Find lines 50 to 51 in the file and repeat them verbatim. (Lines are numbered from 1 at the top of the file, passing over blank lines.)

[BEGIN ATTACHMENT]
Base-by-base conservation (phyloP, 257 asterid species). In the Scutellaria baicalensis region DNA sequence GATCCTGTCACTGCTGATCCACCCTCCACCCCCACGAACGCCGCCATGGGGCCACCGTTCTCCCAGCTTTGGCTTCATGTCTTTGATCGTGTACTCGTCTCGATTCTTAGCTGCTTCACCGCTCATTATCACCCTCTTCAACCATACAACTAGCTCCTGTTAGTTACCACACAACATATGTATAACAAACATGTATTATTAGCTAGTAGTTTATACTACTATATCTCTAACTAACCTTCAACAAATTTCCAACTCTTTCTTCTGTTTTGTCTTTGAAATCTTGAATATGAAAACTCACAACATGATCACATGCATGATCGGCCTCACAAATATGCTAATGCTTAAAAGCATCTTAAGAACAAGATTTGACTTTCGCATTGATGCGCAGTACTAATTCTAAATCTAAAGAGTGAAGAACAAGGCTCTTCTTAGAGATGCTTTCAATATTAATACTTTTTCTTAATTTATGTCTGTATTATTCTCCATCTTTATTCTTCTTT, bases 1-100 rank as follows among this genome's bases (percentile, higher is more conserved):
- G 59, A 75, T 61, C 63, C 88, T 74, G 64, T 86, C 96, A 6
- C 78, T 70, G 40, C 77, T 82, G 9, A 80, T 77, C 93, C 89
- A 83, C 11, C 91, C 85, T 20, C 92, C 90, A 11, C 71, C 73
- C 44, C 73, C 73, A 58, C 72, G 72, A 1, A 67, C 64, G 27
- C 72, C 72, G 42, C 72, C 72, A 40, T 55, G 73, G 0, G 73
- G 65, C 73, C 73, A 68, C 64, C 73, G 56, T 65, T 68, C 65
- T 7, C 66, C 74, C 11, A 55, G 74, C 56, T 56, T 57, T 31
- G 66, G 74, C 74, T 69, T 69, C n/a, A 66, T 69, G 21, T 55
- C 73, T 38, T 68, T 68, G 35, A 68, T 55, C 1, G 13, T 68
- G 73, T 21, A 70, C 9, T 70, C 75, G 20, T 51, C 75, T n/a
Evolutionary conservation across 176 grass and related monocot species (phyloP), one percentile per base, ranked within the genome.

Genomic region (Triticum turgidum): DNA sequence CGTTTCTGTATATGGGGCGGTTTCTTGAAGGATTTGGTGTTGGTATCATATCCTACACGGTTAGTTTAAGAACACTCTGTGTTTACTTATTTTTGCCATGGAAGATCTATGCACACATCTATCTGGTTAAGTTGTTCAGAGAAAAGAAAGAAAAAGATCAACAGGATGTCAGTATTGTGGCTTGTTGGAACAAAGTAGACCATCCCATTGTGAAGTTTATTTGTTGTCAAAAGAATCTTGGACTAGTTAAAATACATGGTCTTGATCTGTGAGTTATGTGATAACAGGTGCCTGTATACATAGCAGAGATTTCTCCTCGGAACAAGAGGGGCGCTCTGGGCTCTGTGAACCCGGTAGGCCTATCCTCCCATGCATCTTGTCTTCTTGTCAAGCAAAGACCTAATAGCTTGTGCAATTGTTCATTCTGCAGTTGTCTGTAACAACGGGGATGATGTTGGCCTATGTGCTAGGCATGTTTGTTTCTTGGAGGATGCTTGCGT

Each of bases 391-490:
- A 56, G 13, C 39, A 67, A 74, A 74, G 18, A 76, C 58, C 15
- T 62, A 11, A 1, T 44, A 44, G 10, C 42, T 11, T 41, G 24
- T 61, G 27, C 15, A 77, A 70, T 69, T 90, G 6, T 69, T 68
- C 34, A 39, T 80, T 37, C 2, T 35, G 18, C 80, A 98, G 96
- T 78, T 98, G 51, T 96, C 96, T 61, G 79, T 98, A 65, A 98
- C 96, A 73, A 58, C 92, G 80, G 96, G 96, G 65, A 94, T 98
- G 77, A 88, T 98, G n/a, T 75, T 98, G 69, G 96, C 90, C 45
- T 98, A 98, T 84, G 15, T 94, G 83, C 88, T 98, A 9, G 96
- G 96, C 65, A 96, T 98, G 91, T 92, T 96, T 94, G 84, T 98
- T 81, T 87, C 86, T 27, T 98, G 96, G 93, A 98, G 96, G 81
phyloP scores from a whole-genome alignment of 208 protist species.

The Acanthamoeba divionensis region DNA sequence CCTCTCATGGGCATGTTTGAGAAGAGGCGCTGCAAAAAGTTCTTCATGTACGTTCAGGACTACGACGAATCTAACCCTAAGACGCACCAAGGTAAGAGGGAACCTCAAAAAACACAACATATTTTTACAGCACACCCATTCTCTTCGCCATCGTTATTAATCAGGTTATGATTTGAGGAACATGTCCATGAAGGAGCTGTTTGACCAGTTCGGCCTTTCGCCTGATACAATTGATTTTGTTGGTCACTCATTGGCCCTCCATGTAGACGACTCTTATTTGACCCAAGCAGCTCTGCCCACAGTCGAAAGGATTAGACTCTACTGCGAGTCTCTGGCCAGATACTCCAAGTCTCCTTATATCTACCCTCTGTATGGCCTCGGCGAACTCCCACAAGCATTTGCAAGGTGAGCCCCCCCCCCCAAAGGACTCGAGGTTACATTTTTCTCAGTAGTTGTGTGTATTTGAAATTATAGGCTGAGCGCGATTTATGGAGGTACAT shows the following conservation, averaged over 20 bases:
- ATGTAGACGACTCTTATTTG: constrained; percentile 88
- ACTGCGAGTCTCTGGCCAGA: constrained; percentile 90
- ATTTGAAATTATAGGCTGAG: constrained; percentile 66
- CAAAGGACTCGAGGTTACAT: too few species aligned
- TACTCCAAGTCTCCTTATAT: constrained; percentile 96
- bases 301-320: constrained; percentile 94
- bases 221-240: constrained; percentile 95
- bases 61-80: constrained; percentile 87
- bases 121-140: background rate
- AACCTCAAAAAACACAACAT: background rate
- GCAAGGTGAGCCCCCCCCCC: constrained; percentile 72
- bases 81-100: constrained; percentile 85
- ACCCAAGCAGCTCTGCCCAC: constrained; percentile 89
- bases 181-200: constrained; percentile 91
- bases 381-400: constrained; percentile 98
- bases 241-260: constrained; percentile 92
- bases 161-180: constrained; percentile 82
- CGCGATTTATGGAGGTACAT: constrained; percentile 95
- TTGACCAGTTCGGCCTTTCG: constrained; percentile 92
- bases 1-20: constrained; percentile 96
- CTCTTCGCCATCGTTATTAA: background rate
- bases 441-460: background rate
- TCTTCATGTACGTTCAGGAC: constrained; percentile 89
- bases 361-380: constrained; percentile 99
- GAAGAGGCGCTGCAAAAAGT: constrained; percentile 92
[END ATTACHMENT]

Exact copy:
- bases 361-380: constrained; percentile 99
- GAAGAGGCGCTGCAAAAAGT: constrained; percentile 92